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October 11, 2023 @ 12:00 pm - 1:30 pm CDT

Speaker Series: Kristina Shull

History, University of North Carolina at Charlotte
Detention Empire: Reagan's War on Immigrants and the Seeds of Resistance
Kristina Shull
Hybrid: Virtual/In-Person (ABF Offices, 750 N Lake Shore Drive, 4th Floor Chicago, IL)

The early 1980s marked a critical turning point for the rise of modern mass incarceration in the United States. The Mariel Cuban migration of 1980, alongside increasing arrivals of Haitian and Central American asylum-seekers, galvanized new modes of covert warfare in the Reagan administration’s globalized War on Drugs. Using newly available government documents, Shull demonstrates how migrant detention operates as a form of counterinsurgency at the intersections of U.S. war-making and domestic carceral trends. As the Reagan administration developed retaliatory enforcement measures to target a racialized specter of mass migration, it laid the foundations of new forms of carceral and imperial expansion.

Reagan’s war on immigrants also sowed seeds of mass resistance. Drawing on critical refugee studies, community archives, protest artifacts, and oral histories, Detention Empire also shows how migrants resisted state repression at every turn. People in detention and allies on the outside—including legal advocates, Jesse Jackson’s Rainbow Coalition, and the Central American peace and Sanctuary movements—organized hunger strikes, caravans, and prison uprisings to counter the silencing effects of incarceration and speak truth to U.S. empire. As the United States remains committed to shoring up its borders in an era of unprecedented migration and climate crisis, reckoning with these histories takes on new urgency.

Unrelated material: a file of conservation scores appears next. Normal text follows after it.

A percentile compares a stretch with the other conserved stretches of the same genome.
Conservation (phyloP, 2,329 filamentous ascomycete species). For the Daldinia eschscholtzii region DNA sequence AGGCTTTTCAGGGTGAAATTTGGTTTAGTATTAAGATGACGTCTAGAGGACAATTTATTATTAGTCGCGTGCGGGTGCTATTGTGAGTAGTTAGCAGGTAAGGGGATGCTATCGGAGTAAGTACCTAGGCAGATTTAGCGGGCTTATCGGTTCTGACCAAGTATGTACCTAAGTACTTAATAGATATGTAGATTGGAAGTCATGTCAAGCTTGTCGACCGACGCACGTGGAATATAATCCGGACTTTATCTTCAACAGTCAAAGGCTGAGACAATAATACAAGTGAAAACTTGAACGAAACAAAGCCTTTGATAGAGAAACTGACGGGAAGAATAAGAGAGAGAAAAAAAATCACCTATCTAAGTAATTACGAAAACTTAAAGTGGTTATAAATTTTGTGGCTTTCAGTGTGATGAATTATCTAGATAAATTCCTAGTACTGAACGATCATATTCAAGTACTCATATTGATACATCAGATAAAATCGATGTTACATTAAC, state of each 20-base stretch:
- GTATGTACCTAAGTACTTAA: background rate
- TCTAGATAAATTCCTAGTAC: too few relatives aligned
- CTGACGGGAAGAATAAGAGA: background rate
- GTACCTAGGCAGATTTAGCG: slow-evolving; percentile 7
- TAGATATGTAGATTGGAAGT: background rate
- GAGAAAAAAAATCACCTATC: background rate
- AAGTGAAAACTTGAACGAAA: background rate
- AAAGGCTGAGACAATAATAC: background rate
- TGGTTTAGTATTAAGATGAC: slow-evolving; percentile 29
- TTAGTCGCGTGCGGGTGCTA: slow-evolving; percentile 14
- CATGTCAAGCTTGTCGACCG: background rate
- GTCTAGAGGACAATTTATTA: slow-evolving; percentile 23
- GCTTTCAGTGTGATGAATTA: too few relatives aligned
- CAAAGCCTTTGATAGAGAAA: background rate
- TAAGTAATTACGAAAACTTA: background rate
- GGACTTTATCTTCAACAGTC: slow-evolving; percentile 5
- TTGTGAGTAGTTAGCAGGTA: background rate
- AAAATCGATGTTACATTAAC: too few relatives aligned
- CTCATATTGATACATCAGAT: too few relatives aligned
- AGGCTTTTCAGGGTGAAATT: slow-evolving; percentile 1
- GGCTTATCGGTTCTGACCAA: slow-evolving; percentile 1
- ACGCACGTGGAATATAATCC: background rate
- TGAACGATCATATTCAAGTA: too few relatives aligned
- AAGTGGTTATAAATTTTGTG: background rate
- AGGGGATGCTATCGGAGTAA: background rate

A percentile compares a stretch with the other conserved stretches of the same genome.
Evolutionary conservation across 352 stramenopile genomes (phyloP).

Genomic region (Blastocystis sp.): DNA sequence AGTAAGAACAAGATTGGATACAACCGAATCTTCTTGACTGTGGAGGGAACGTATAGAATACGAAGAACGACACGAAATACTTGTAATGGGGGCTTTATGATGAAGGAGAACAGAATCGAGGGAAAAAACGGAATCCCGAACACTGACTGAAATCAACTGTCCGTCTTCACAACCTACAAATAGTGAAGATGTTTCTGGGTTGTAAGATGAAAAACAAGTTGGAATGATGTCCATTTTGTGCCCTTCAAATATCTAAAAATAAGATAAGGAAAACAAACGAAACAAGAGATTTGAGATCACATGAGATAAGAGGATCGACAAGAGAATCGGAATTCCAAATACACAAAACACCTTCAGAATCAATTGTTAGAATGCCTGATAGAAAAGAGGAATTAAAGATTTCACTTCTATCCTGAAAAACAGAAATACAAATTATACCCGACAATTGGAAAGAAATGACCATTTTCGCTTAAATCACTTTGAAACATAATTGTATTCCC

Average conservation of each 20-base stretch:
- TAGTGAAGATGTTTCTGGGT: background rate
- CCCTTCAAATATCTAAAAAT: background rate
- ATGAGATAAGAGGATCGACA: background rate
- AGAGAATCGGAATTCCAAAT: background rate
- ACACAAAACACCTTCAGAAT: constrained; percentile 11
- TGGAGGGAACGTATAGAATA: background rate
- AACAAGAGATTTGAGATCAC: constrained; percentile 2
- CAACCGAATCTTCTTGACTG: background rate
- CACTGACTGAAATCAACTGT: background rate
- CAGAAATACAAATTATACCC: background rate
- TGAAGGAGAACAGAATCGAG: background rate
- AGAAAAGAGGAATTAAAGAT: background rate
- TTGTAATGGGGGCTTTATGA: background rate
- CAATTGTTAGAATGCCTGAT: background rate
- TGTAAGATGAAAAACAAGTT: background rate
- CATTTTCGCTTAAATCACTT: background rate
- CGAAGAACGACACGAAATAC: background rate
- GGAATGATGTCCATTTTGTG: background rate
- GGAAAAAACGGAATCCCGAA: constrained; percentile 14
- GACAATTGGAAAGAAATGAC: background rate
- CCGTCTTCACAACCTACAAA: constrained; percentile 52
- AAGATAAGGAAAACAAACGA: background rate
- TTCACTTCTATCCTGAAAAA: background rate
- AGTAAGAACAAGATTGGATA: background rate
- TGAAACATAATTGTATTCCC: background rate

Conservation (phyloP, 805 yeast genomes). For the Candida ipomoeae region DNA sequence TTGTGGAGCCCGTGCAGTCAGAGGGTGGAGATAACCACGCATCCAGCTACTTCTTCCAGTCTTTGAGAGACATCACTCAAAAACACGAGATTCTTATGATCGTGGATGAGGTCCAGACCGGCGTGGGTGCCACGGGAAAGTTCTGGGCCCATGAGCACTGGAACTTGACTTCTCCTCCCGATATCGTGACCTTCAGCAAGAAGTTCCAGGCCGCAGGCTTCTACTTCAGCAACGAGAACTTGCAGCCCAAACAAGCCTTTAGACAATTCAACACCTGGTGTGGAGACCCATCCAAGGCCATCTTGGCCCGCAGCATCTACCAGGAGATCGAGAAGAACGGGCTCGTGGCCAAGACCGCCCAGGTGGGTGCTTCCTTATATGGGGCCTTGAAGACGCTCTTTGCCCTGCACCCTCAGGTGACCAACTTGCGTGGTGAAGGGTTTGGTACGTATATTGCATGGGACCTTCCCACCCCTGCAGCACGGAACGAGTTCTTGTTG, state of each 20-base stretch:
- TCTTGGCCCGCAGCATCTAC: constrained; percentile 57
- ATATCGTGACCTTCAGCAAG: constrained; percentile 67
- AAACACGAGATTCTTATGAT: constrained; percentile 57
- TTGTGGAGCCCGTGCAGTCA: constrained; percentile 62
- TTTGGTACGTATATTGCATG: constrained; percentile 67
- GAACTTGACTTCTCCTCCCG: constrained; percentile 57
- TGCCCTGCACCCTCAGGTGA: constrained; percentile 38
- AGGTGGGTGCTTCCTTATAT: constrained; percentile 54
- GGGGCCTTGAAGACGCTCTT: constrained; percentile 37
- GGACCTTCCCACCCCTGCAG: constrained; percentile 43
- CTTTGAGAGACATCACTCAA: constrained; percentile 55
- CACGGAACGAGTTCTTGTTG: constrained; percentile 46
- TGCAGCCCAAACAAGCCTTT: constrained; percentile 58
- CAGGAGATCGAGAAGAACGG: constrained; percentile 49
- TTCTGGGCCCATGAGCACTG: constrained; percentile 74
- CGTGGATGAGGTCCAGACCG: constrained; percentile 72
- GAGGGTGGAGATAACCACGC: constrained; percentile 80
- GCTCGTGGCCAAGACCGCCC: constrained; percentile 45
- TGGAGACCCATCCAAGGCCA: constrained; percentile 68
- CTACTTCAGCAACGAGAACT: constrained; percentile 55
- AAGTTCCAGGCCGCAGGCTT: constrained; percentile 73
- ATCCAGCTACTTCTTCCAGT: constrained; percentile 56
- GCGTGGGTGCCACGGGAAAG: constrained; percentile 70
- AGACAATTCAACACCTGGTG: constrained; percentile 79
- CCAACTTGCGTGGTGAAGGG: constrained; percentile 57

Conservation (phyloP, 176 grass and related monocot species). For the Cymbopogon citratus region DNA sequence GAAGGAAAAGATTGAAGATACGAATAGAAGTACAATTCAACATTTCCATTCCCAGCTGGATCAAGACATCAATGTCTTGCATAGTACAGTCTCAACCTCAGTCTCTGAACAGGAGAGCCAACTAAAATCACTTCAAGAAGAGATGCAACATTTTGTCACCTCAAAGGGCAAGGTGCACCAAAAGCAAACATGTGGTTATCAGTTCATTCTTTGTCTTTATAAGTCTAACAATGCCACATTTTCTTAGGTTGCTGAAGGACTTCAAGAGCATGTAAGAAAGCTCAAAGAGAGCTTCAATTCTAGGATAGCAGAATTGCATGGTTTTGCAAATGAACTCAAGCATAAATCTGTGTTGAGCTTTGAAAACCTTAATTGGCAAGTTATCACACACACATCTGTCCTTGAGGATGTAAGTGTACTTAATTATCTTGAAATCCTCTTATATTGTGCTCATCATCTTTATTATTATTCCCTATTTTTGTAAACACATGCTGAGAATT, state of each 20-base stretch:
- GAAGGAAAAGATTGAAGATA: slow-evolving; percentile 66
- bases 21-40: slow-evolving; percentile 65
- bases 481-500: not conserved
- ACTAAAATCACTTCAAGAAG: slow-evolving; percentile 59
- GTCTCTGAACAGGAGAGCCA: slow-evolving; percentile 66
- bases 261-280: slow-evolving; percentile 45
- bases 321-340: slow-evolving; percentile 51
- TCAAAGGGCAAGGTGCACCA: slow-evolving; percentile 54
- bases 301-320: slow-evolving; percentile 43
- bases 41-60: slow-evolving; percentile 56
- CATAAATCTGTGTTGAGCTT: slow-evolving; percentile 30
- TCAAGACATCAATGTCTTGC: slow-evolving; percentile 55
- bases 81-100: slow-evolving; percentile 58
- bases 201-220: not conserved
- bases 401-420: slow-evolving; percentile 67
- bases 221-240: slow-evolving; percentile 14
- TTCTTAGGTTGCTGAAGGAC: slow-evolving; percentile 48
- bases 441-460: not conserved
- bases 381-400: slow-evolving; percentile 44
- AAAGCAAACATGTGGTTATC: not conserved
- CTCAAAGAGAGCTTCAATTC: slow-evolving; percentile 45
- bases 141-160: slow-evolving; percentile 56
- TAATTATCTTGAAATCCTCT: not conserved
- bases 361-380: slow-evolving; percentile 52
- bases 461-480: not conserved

To register, contact Sophie Kofman at skofman@abfn.org


Kristina Shull is an Assistant Professor and Director of Public History at the University of North Carolina at Charlotte. Her research interests include immigration history, mass incarceration, U.S. foreign relations, social movements, climate migration, the Cold War, and public history.

Shull’s first monograph, Invisible Bodies: Immigration Crisis and Private Prisons Since the Reagan Era, is currently under contract with UNC Press’s Justice, Power, and Politics series. It explores the rise of immigration detention in the United States in the early 1980s as a form of counter-insurgent warfare in Reagan’s Cold War on immigrants.

She also directs a digital humanities project titled “Climate Refugee Stories,” about migration, borders, and the fight for climate justice. This multimedia archive and public education project employs Participatory Action Research methods and is built in collaboration with a global team of migrants and refugees, students, interdisciplinary scholars, artists, and non-profit organizations.

She has a forthcoming article in a special issue of Abolition: A Journal of Insurgent Politics on Abolitionist Feminisms titled, “QTGNC Stories from Detention and Abolitionist Imaginaries, 1980-Present,” and she is also currently conducting research for a second book project titled, Immigration Detention and Histories of Resistance.